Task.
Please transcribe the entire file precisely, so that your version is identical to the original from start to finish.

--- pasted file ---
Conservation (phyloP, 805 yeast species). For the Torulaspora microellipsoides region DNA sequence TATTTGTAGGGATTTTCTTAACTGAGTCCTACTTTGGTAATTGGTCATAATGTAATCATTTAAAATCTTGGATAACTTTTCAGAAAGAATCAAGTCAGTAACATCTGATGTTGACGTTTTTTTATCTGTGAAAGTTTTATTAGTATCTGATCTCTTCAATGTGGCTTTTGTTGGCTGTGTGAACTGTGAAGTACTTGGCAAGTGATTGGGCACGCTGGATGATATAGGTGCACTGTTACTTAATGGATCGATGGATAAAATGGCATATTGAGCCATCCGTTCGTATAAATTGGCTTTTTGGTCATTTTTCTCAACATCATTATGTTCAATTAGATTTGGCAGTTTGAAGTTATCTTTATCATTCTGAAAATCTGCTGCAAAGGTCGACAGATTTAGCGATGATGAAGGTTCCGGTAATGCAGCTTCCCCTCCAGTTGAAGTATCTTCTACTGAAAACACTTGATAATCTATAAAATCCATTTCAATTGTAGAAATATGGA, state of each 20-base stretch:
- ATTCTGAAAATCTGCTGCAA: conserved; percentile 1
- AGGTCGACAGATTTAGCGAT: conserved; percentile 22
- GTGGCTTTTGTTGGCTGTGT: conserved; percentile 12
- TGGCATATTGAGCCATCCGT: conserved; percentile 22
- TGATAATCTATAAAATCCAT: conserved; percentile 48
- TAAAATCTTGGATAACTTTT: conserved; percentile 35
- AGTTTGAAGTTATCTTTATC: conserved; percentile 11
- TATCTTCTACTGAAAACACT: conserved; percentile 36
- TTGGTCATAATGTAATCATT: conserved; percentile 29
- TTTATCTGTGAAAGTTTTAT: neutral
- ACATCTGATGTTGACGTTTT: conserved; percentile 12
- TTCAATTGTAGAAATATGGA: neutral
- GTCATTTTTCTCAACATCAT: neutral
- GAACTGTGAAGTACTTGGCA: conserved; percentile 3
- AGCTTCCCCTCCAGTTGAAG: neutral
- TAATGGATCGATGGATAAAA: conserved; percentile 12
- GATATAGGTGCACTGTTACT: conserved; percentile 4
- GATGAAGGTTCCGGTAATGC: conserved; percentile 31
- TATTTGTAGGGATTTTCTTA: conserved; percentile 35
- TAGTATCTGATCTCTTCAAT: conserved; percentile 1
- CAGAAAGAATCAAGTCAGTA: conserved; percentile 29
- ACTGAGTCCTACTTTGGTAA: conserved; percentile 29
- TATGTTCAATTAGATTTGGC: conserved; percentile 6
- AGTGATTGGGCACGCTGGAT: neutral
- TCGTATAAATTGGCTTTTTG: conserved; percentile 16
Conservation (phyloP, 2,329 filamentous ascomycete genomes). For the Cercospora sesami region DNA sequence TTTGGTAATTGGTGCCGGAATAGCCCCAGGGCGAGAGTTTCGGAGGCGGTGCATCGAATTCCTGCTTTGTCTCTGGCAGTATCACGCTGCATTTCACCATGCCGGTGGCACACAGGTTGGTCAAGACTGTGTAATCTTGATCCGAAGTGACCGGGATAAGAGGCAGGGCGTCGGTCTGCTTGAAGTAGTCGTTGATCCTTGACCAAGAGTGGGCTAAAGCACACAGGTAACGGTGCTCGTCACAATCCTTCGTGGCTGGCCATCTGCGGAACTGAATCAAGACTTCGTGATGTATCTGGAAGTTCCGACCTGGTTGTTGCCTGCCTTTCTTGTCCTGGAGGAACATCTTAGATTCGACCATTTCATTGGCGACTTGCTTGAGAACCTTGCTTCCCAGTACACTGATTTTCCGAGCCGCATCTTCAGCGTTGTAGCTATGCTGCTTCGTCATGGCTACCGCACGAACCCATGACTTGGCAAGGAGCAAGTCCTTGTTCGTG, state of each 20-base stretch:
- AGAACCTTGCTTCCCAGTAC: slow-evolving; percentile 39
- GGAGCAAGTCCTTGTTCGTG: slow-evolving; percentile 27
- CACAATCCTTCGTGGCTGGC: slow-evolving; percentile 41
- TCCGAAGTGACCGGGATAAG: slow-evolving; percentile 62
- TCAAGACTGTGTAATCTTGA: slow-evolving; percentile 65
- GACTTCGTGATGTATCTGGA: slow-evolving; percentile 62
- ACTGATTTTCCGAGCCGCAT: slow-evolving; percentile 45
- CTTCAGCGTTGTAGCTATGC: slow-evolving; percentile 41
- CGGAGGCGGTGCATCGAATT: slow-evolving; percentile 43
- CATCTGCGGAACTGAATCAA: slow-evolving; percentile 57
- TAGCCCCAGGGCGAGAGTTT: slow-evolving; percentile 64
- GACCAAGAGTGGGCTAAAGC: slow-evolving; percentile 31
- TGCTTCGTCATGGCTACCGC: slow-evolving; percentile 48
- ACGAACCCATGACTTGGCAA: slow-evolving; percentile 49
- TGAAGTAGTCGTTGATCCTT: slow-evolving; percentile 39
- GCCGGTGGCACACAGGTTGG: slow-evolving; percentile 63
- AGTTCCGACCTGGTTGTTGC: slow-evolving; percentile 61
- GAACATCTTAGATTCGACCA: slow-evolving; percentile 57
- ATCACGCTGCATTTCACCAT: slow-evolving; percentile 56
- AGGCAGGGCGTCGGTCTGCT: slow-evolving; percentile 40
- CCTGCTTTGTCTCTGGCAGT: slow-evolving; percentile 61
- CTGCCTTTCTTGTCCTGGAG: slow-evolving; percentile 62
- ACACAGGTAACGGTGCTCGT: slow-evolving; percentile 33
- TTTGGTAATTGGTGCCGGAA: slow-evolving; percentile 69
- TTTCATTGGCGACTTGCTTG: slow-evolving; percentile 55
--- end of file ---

Conservation (phyloP, 805 yeast species). For the Torulaspora microellipsoides region DNA sequence TATTTGTAGGGATTTTCTTAACTGAGTCCTACTTTGGTAATTGGTCATAATGTAATCATTTAAAATCTTGGATAACTTTTCAGAAAGAATCAAGTCAGTAACATCTGATGTTGACGTTTTTTTATCTGTGAAAGTTTTATTAGTATCTGATCTCTTCAATGTGGCTTTTGTTGGCTGTGTGAACTGTGAAGTACTTGGCAAGTGATTGGGCACGCTGGATGATATAGGTGCACTGTTACTTAATGGATCGATGGATAAAATGGCATATTGAGCCATCCGTTCGTATAAATTGGCTTTTTGGTCATTTTTCTCAACATCATTATGTTCAATTAGATTTGGCAGTTTGAAGTTATCTTTATCATTCTGAAAATCTGCTGCAAAGGTCGACAGATTTAGCGATGATGAAGGTTCCGGTAATGCAGCTTCCCCTCCAGTTGAAGTATCTTCTACTGAAAACACTTGATAATCTATAAAATCCATTTCAATTGTAGAAATATGGA, state of each 20-base stretch:
- ATTCTGAAAATCTGCTGCAA: conserved; percentile 1
- AGGTCGACAGATTTAGCGAT: conserved; percentile 22
- GTGGCTTTTGTTGGCTGTGT: conserved; percentile 12
- TGGCATATTGAGCCATCCGT: conserved; percentile 22
- TGATAATCTATAAAATCCAT: conserved; percentile 48
- TAAAATCTTGGATAACTTTT: conserved; percentile 35
- AGTTTGAAGTTATCTTTATC: conserved; percentile 11
- TATCTTCTACTGAAAACACT: conserved; percentile 36
- TTGGTCATAATGTAATCATT: conserved; percentile 29
- TTTATCTGTGAAAGTTTTAT: neutral
- ACATCTGATGTTGACGTTTT: conserved; percentile 12
- TTCAATTGTAGAAATATGGA: neutral
- GTCATTTTTCTCAACATCAT: neutral
- GAACTGTGAAGTACTTGGCA: conserved; percentile 3
- AGCTTCCCCTCCAGTTGAAG: neutral
- TAATGGATCGATGGATAAAA: conserved; percentile 12
- GATATAGGTGCACTGTTACT: conserved; percentile 4
- GATGAAGGTTCCGGTAATGC: conserved; percentile 31
- TATTTGTAGGGATTTTCTTA: conserved; percentile 35
- TAGTATCTGATCTCTTCAAT: conserved; percentile 1
- CAGAAAGAATCAAGTCAGTA: conserved; percentile 29
- ACTGAGTCCTACTTTGGTAA: conserved; percentile 29
- TATGTTCAATTAGATTTGGC: conserved; percentile 6
- AGTGATTGGGCACGCTGGAT: neutral
- TCGTATAAATTGGCTTTTTG: conserved; percentile 16
Conservation (phyloP, 2,329 filamentous ascomycete genomes). For the Cercospora sesami region DNA sequence TTTGGTAATTGGTGCCGGAATAGCCCCAGGGCGAGAGTTTCGGAGGCGGTGCATCGAATTCCTGCTTTGTCTCTGGCAGTATCACGCTGCATTTCACCATGCCGGTGGCACACAGGTTGGTCAAGACTGTGTAATCTTGATCCGAAGTGACCGGGATAAGAGGCAGGGCGTCGGTCTGCTTGAAGTAGTCGTTGATCCTTGACCAAGAGTGGGCTAAAGCACACAGGTAACGGTGCTCGTCACAATCCTTCGTGGCTGGCCATCTGCGGAACTGAATCAAGACTTCGTGATGTATCTGGAAGTTCCGACCTGGTTGTTGCCTGCCTTTCTTGTCCTGGAGGAACATCTTAGATTCGACCATTTCATTGGCGACTTGCTTGAGAACCTTGCTTCCCAGTACACTGATTTTCCGAGCCGCATCTTCAGCGTTGTAGCTATGCTGCTTCGTCATGGCTACCGCACGAACCCATGACTTGGCAAGGAGCAAGTCCTTGTTCGTG, state of each 20-base stretch:
- AGAACCTTGCTTCCCAGTAC: slow-evolving; percentile 39
- GGAGCAAGTCCTTGTTCGTG: slow-evolving; percentile 27
- CACAATCCTTCGTGGCTGGC: slow-evolving; percentile 41
- TCCGAAGTGACCGGGATAAG: slow-evolving; percentile 62
- TCAAGACTGTGTAATCTTGA: slow-evolving; percentile 65
- GACTTCGTGATGTATCTGGA: slow-evolving; percentile 62
- ACTGATTTTCCGAGCCGCAT: slow-evolving; percentile 45
- CTTCAGCGTTGTAGCTATGC: slow-evolving; percentile 41
- CGGAGGCGGTGCATCGAATT: slow-evolving; percentile 43
- CATCTGCGGAACTGAATCAA: slow-evolving; percentile 57
- TAGCCCCAGGGCGAGAGTTT: slow-evolving; percentile 64
- GACCAAGAGTGGGCTAAAGC: slow-evolving; percentile 31
- TGCTTCGTCATGGCTACCGC: slow-evolving; percentile 48
- ACGAACCCATGACTTGGCAA: slow-evolving; percentile 49
- TGAAGTAGTCGTTGATCCTT: slow-evolving; percentile 39
- GCCGGTGGCACACAGGTTGG: slow-evolving; percentile 63
- AGTTCCGACCTGGTTGTTGC: slow-evolving; percentile 61
- GAACATCTTAGATTCGACCA: slow-evolving; percentile 57
- ATCACGCTGCATTTCACCAT: slow-evolving; percentile 56
- AGGCAGGGCGTCGGTCTGCT: slow-evolving; percentile 40
- CCTGCTTTGTCTCTGGCAGT: slow-evolving; percentile 61
- CTGCCTTTCTTGTCCTGGAG: slow-evolving; percentile 62
- ACACAGGTAACGGTGCTCGT: slow-evolving; percentile 33
- TTTGGTAATTGGTGCCGGAA: slow-evolving; percentile 69
- TTTCATTGGCGACTTGCTTG: slow-evolving; percentile 55